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SummerAcademy on Debugging - 2.1.11 Lifetime learning

Friday, September 11th, 2020

We want to repeat how important constant learning is and decided to have a special article reserved for it. As you are reviewing this SummerAcademy article, you are on a good trajectory already.

So if you are looking for some useful resources for your lifetime learning, here is a list from DeepCode:

  1. Academic courses are available from MIT OpenCourseware or Coursera. Most of these courses are originated from academic lecturers which gives them sometimes more theoretical depth than needed and makes them hard to digest. Believe us: They are worth the effort. Simply don’t overdo. Take a few a year and you are good.
  2. Courses in general It is worth the effort to check the credentials of your tutors before starting. It seems a gold rush currently to build tutorials and sell them online. The quality ranges from really good to joke. Make sure to check the course before getting into it and so that it fits your expectations. We see Udemy and YouTube videos in that league.
  3. The best way to learn is to teach others (Feynman Technique). Use your colleagues as an audience and be their audience. Set up regular meetings to update each other on projects, technologies, methods, sources, tools… Have brown-bag sessions where you use the lunch break to have a short presentation on something. Have a one-half to two-hour session every second week with internal and external speakers (we call it TechTalks). Invite other people like customers, ops, marketing, HR, vendors… record the sessions and make them available.
  4. Pet projects help you to have fun and get into things. Build something cool to show off and learn something new.
  5. Hackathons are nothing to do every week (at least if you do it correctly) but once a year, it is a great boost. It gives you a safe zone to learn and try something completely new.
  6. Communities are again a good opportunity to learn and teach others. Also, to see what is happening in the industry regarding new tools or libraries. You can find communities on Meetup, Facebook, or LinkedIn. Some vendor-specific communities like Google Developers Groups, Microsoft, IBM, Salesforce, or Oracle, and many more also exist but are normally more of a one-way street. Another extremely great resource are associations such as the ACM or IEEE. They provide not only access to their own journals but have deals with companies like O’Reilly.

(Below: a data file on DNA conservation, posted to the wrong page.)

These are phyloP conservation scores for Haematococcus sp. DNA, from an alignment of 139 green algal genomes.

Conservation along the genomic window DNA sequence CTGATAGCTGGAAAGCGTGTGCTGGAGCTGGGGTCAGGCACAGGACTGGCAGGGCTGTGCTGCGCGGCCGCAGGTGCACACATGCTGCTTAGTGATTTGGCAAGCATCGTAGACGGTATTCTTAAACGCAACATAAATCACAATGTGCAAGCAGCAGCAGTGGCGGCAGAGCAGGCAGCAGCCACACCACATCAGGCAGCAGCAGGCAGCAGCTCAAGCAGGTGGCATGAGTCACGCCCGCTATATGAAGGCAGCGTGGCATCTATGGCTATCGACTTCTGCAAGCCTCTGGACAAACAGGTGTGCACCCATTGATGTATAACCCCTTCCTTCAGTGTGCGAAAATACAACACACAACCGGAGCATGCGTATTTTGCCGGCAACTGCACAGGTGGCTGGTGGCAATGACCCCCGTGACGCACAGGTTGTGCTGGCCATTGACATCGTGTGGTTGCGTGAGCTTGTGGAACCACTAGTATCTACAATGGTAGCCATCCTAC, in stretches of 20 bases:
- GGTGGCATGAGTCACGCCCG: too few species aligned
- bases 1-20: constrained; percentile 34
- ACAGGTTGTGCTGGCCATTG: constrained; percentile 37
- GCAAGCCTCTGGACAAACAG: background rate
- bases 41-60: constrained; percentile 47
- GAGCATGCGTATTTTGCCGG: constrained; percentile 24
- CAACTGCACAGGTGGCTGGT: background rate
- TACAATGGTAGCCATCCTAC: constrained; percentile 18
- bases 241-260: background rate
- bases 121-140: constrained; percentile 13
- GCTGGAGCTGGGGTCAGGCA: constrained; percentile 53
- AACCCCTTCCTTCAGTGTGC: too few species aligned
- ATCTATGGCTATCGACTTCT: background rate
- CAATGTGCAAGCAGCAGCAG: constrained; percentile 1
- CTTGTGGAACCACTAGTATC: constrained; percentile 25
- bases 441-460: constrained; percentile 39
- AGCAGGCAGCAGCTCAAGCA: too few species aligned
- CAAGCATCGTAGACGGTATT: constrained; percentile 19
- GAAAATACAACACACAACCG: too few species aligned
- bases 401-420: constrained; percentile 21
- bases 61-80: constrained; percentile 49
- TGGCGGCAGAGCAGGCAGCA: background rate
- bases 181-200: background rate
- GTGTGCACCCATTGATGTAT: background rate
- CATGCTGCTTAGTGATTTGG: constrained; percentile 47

7. Stackoverflow is a great source for help, but also lives of people contributing. Sometimes you find something that you can easily answer, sometimes it needs some research.
  8. The daily dose of news by signing up on newsletters, twitter feeds, blogs, YouTube channels. Using Google Alerts or services like refind are nice to automate things.
  9. Books are still a great source but our industry moves fast and books start to outdate quickly. Electronic versions are a good way to keep them updated. Btw, with ACM you get access to O’Reilly’s collection of books.
  10. Vendor training material as we have to do a shout out to Salesforce for having a wonderful training offering for free called TrailBlazer. But you find a lot of goodness by Microsoft, Google, Amazon, IBM, and others. Obviously, expect a focus on their specific tech.

Key Take-Aways

Make learning a habit. Make it fun. And make sure to have a good mix of (1) redoing the basics of computer science and (2) the latest JavaScript library of this week. Also, keep an open eye for things not directly related to your work and industry. There is always something new that will influence your field in a few years from now.